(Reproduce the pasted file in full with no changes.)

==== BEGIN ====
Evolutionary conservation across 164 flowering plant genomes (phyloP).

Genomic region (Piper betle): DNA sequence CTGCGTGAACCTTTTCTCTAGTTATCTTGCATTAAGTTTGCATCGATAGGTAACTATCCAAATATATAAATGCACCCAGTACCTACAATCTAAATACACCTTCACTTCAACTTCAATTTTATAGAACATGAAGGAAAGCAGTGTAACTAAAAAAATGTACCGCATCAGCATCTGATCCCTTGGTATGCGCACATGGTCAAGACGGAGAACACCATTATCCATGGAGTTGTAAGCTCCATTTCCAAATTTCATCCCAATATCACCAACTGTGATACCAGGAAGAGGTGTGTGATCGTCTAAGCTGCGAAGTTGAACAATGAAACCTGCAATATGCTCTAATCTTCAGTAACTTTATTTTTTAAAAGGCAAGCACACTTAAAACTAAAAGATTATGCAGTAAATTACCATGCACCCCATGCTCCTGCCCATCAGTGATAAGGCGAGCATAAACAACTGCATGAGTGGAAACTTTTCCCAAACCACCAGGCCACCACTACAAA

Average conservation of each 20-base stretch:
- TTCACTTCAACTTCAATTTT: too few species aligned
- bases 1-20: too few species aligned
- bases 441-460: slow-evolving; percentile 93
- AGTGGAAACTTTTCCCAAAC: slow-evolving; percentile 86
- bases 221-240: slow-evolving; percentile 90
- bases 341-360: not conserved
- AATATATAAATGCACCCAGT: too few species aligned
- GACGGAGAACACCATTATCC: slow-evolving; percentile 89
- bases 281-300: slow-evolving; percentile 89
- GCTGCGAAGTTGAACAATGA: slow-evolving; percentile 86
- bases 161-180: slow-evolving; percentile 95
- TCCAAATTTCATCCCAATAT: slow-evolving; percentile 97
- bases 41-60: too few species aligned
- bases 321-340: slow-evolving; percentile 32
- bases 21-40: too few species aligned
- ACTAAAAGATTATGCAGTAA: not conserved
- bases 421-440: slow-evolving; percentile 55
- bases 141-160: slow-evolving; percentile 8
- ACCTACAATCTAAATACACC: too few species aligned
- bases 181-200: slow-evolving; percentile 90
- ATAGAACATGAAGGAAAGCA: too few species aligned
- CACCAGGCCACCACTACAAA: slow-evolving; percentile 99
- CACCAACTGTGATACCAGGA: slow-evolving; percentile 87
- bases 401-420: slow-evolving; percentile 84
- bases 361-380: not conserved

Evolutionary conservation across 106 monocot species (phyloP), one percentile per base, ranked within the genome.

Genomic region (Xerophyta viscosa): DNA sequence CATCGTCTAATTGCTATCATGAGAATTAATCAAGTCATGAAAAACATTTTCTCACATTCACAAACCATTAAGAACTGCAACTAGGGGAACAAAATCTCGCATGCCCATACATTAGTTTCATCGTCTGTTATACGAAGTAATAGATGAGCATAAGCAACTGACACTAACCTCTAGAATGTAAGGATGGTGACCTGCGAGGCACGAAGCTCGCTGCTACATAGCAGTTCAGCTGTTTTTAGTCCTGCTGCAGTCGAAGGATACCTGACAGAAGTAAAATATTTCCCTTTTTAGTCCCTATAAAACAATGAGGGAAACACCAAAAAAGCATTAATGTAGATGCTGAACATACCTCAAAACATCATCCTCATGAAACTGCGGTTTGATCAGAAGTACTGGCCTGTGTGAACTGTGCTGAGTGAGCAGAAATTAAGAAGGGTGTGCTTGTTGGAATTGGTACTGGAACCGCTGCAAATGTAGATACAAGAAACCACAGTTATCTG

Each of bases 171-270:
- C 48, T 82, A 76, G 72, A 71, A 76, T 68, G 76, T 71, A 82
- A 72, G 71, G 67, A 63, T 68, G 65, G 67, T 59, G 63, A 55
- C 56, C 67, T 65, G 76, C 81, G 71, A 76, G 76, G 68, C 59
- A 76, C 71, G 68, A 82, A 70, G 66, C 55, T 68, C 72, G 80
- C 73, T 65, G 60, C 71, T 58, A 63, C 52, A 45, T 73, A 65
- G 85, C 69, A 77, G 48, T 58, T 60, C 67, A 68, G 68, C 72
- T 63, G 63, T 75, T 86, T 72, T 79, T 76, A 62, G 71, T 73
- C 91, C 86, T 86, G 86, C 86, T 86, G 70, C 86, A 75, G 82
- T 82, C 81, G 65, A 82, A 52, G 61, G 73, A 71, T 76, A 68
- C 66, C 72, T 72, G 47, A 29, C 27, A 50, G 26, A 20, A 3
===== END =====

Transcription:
Evolutionary conservation across 164 flowering plant genomes (phyloP).

Genomic region (Piper betle): DNA sequence CTGCGTGAACCTTTTCTCTAGTTATCTTGCATTAAGTTTGCATCGATAGGTAACTATCCAAATATATAAATGCACCCAGTACCTACAATCTAAATACACCTTCACTTCAACTTCAATTTTATAGAACATGAAGGAAAGCAGTGTAACTAAAAAAATGTACCGCATCAGCATCTGATCCCTTGGTATGCGCACATGGTCAAGACGGAGAACACCATTATCCATGGAGTTGTAAGCTCCATTTCCAAATTTCATCCCAATATCACCAACTGTGATACCAGGAAGAGGTGTGTGATCGTCTAAGCTGCGAAGTTGAACAATGAAACCTGCAATATGCTCTAATCTTCAGTAACTTTATTTTTTAAAAGGCAAGCACACTTAAAACTAAAAGATTATGCAGTAAATTACCATGCACCCCATGCTCCTGCCCATCAGTGATAAGGCGAGCATAAACAACTGCATGAGTGGAAACTTTTCCCAAACCACCAGGCCACCACTACAAA

Average conservation of each 20-base stretch:
- TTCACTTCAACTTCAATTTT: too few species aligned
- bases 1-20: too few species aligned
- bases 441-460: slow-evolving; percentile 93
- AGTGGAAACTTTTCCCAAAC: slow-evolving; percentile 86
- bases 221-240: slow-evolving; percentile 90
- bases 341-360: not conserved
- AATATATAAATGCACCCAGT: too few species aligned
- GACGGAGAACACCATTATCC: slow-evolving; percentile 89
- bases 281-300: slow-evolving; percentile 89
- GCTGCGAAGTTGAACAATGA: slow-evolving; percentile 86
- bases 161-180: slow-evolving; percentile 95
- TCCAAATTTCATCCCAATAT: slow-evolving; percentile 97
- bases 41-60: too few species aligned
- bases 321-340: slow-evolving; percentile 32
- bases 21-40: too few species aligned
- ACTAAAAGATTATGCAGTAA: not conserved
- bases 421-440: slow-evolving; percentile 55
- bases 141-160: slow-evolving; percentile 8
- ACCTACAATCTAAATACACC: too few species aligned
- bases 181-200: slow-evolving; percentile 90
- ATAGAACATGAAGGAAAGCA: too few species aligned
- CACCAGGCCACCACTACAAA: slow-evolving; percentile 99
- CACCAACTGTGATACCAGGA: slow-evolving; percentile 87
- bases 401-420: slow-evolving; percentile 84
- bases 361-380: not conserved

Evolutionary conservation across 106 monocot species (phyloP), one percentile per base, ranked within the genome.

Genomic region (Xerophyta viscosa): DNA sequence CATCGTCTAATTGCTATCATGAGAATTAATCAAGTCATGAAAAACATTTTCTCACATTCACAAACCATTAAGAACTGCAACTAGGGGAACAAAATCTCGCATGCCCATACATTAGTTTCATCGTCTGTTATACGAAGTAATAGATGAGCATAAGCAACTGACACTAACCTCTAGAATGTAAGGATGGTGACCTGCGAGGCACGAAGCTCGCTGCTACATAGCAGTTCAGCTGTTTTTAGTCCTGCTGCAGTCGAAGGATACCTGACAGAAGTAAAATATTTCCCTTTTTAGTCCCTATAAAACAATGAGGGAAACACCAAAAAAGCATTAATGTAGATGCTGAACATACCTCAAAACATCATCCTCATGAAACTGCGGTTTGATCAGAAGTACTGGCCTGTGTGAACTGTGCTGAGTGAGCAGAAATTAAGAAGGGTGTGCTTGTTGGAATTGGTACTGGAACCGCTGCAAATGTAGATACAAGAAACCACAGTTATCTG

Each of bases 171-270:
- C 48, T 82, A 76, G 72, A 71, A 76, T 68, G 76, T 71, A 82
- A 72, G 71, G 67, A 63, T 68, G 65, G 67, T 59, G 63, A 55
- C 56, C 67, T 65, G 76, C 81, G 71, A 76, G 76, G 68, C 59
- A 76, C 71, G 68, A 82, A 70, G 66, C 55, T 68, C 72, G 80
- C 73, T 65, G 60, C 71, T 58, A 63, C 52, A 45, T 73, A 65
- G 85, C 69, A 77, G 48, T 58, T 60, C 67, A 68, G 68, C 72
- T 63, G 63, T 75, T 86, T 72, T 79, T 76, A 62, G 71, T 73
- C 91, C 86, T 86, G 86, C 86, T 86, G 70, C 86, A 75, G 82
- T 82, C 81, G 65, A 82, A 52, G 61, G 73, A 71, T 76, A 68
- C 66, C 72, T 72, G 47, A 29, C 27, A 50, G 26, A 20, A 3